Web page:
Fight Fire with Fire

B

bach2yoga

Guest
bruset said:
http://www.app.com/app2001/story/0,21133,670477,00.html

Sorry, Renee, I beat you to it. :)

Cool! Didn't know it had a write-up!

I was there, and so were Bob M and German from PBE were also there. And Dr. Emile too. :p An interesting day, regardless of your viewpoint.

Renee
 
J

JeffD

Guest
I think the small, controlled burns that the NJ Forest Service is currently doing where they clear the forest floor and enrich the soil is just fine. These so-called ecological burns are a dumb idea.

What happened to the logging that had been taking place in the Pine Barrens not so long ago to re-create savanahs, followed by controlled burns to get the undergrowth and smaller debris? Here, you mimick nature by creating, restoring savannahs and thinning forests and you save tax money. Excessive burning is pollution, which was brought out in the workshop.

It boils down to a basic concept of land management. Using fire, because it is "natural" is good just because it is natural. Logging, followed by a controlled burn isn't as good because that's not the way nature did it and humans are involved. So what if humans are involved. What are we? Chopped liver? We have the power to do things animals can't (and they even manipulate the environment) and have been given dominion over the earth, so why not use it responsibly?

I guess that for some people pollution by fire is OK. It is laughable for an environmentalist to support having big fires for ecological purposes when it creates pollution. Isn't environmentalism about abating pollution? Oh, but of course, this is the natural kind so it's OK.

The controlled, relatively small fires from the controlled burns more closely mimicks nature than would this nutty proposal to create big fires. Before humans started stopping fires, the naturally occurring fires were small. This was because there were naturally occurring savanahs and the space between the trees were such that monster fires wouldn't spread too far.

Logging and small controlled burns have proven a successful way to keep forests healthy, as documented on the links I posted about the True Environmentalists.


Here's Texas A & M Professor Thomas Bonnicksen's testimony about why the exclusive use of fire is a bad idea to manage the forest ecology:

4. Prescribed fire is not the answer


Prescribed fire would come closer than any tool toward mimicking the effects of the historic Indian and lightning fires that shaped most of America’s native forests. However, there are good reasons why it is declining in use rather than expanding. Most importantly, the fuel problem is so severe that we can no longer depend on prescribed fire to repair the damage caused by over a century of fire exclusion. Prescribed fire is ineffective and unsafe in such forests. It is ineffective because any fire that is hot enough to kill trees over three inches in diameter, which is too small to eliminate most fire hazards, has a high probability of becoming uncontrollable.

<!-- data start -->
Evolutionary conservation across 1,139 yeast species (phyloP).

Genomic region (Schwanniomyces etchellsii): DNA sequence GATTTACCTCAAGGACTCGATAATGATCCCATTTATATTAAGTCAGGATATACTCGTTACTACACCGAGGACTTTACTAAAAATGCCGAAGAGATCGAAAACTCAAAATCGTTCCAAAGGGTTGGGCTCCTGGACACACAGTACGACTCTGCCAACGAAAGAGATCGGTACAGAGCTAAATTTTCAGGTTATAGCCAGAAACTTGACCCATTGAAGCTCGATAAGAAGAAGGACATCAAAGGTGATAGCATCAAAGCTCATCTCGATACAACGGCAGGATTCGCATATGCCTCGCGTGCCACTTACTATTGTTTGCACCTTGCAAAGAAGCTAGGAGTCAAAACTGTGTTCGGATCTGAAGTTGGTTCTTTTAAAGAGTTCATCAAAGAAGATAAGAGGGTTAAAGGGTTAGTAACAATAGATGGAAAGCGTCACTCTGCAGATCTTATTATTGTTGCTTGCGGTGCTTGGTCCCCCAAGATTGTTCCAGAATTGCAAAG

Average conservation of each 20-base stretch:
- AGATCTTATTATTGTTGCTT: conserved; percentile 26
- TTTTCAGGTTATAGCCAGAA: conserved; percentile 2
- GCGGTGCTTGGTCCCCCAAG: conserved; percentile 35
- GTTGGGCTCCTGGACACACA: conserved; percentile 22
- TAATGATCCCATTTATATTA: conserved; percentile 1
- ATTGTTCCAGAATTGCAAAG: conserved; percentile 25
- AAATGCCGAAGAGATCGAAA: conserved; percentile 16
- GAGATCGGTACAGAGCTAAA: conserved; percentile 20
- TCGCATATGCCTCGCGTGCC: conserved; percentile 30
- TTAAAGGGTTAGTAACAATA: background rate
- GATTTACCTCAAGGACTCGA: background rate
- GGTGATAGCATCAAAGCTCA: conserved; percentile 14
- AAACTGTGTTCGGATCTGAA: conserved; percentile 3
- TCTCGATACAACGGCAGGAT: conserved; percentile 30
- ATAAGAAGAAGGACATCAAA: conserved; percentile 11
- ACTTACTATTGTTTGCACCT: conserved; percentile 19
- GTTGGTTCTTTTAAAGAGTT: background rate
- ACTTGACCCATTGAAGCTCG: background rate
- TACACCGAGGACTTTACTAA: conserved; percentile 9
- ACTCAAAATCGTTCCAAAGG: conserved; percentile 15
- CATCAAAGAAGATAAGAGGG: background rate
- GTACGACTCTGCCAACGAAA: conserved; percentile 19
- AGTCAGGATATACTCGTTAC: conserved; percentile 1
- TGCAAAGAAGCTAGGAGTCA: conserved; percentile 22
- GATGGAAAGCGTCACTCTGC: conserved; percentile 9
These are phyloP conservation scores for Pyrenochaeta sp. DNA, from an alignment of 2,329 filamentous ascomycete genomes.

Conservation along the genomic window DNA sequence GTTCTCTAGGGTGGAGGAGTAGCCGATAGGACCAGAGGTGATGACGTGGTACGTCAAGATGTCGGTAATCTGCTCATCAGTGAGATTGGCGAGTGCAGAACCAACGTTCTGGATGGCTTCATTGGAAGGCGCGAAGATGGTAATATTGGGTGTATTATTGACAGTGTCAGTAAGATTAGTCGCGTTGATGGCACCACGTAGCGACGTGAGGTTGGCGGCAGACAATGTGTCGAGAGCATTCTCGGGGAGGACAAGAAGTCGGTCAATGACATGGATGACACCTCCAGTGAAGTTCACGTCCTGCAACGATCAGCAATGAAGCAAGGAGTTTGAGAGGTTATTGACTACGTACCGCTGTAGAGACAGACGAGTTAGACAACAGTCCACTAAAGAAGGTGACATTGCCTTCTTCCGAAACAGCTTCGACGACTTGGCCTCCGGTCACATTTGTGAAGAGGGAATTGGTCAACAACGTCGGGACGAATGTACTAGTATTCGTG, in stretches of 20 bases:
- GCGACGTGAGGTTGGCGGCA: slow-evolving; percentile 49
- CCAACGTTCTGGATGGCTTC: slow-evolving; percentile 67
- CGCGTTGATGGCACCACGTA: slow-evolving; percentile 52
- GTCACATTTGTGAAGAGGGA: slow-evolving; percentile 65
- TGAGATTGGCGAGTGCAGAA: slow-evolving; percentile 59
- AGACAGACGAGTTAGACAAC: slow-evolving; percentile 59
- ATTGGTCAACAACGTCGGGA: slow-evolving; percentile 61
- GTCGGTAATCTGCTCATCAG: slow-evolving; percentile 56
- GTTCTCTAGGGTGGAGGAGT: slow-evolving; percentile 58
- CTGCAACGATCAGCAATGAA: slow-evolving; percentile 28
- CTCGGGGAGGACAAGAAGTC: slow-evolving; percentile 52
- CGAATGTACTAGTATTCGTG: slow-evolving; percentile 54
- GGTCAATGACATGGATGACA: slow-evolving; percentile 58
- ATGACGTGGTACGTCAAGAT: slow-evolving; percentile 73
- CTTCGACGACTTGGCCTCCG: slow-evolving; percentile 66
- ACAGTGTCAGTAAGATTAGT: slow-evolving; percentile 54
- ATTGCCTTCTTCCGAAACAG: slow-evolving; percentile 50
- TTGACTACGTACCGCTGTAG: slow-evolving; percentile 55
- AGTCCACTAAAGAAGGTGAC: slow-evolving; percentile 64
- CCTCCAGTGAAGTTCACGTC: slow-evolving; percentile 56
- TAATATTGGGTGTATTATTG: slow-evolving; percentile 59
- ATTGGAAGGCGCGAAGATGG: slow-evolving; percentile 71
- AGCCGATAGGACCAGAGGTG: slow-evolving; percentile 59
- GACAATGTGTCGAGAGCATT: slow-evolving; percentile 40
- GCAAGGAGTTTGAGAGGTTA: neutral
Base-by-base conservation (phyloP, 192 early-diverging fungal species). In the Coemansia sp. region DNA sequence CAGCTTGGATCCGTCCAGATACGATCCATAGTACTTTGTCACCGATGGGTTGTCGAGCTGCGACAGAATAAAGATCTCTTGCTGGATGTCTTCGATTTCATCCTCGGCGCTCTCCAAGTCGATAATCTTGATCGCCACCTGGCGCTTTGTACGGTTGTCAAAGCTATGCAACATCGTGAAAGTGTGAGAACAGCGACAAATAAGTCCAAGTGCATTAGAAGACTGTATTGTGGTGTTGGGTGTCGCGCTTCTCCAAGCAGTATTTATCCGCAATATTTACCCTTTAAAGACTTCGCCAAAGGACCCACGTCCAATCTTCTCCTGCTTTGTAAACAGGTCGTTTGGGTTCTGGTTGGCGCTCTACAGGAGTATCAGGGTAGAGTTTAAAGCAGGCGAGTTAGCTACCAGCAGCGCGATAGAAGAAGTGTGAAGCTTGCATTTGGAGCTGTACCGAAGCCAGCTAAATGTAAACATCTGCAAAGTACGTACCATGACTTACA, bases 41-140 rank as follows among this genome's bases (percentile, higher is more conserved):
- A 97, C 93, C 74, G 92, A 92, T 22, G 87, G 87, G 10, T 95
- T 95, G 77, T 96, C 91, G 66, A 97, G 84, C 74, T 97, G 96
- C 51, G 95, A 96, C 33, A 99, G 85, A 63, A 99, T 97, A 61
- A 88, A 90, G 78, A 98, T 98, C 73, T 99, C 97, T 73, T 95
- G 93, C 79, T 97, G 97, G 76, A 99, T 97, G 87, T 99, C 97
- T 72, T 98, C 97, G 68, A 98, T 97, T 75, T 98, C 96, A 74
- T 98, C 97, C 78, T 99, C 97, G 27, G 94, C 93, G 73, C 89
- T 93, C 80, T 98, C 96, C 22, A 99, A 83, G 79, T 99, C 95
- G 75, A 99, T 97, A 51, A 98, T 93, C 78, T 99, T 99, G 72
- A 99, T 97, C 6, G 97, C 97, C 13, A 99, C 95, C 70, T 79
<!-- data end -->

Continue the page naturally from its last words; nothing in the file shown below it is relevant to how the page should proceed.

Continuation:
The danger of escaped fires, such as the tragic Los Alamos fire, also poses a serious constraint on prescribed burning because of the hazards to human life and property. On average, a prescribed fire is likely to escape control for each 20,000 acres burned. That means there could be as many as 243 escaped fires a year given the number of acres burned to carry out the National Fire Plan. This is unacceptable since there are nearly 94,000 homes at risk in just the Sierra Nevada. It is unknown how many homes are at risk throughout the West. Not only that, there are very limited opportunities when all of the factors such as fuel loading, fuel moisture, existence of defensible perimeters, temperature, and wind are at levels that make it relatively safe to conduct a prescribed burn.



Finally, prescribed fire can also be destructive in forests that are not too thick to burn. Dense piles of litter that built up for more than a century now surround large old trees in many forests. Burning this litter, even with a very light fire, sends enough heat into the soil to kill the largest trees by cooking their roots. This is unnatural and it is already happening to thousands of valuable old trees in the Sierra Nevada as well as in Southwestern ponderosa pine forests.



Prescribed fire is an essential tool, but it is still expensive, costing about $1.5 billion a year to treat the required acreage in the National Fire Plan. In addition, the unsightly pall of wood smoke hanging over mountains and valleys, burning eyes, health hazards, and air pollution restrictions also will prevent widespread and frequent burning even as maintenance treatments. For example, Colorado had to restrict prescribed burning because Denver must reduce power generation to comply with Federal laws whenever wood smoke hangs over the city. There are also too few trained personnel available to conduct the burns. Therefore, it is unlikely that we will ever be able to add 4.9 million acres of prescribed burns a year to the acreage already being burned for slash removal and other purposes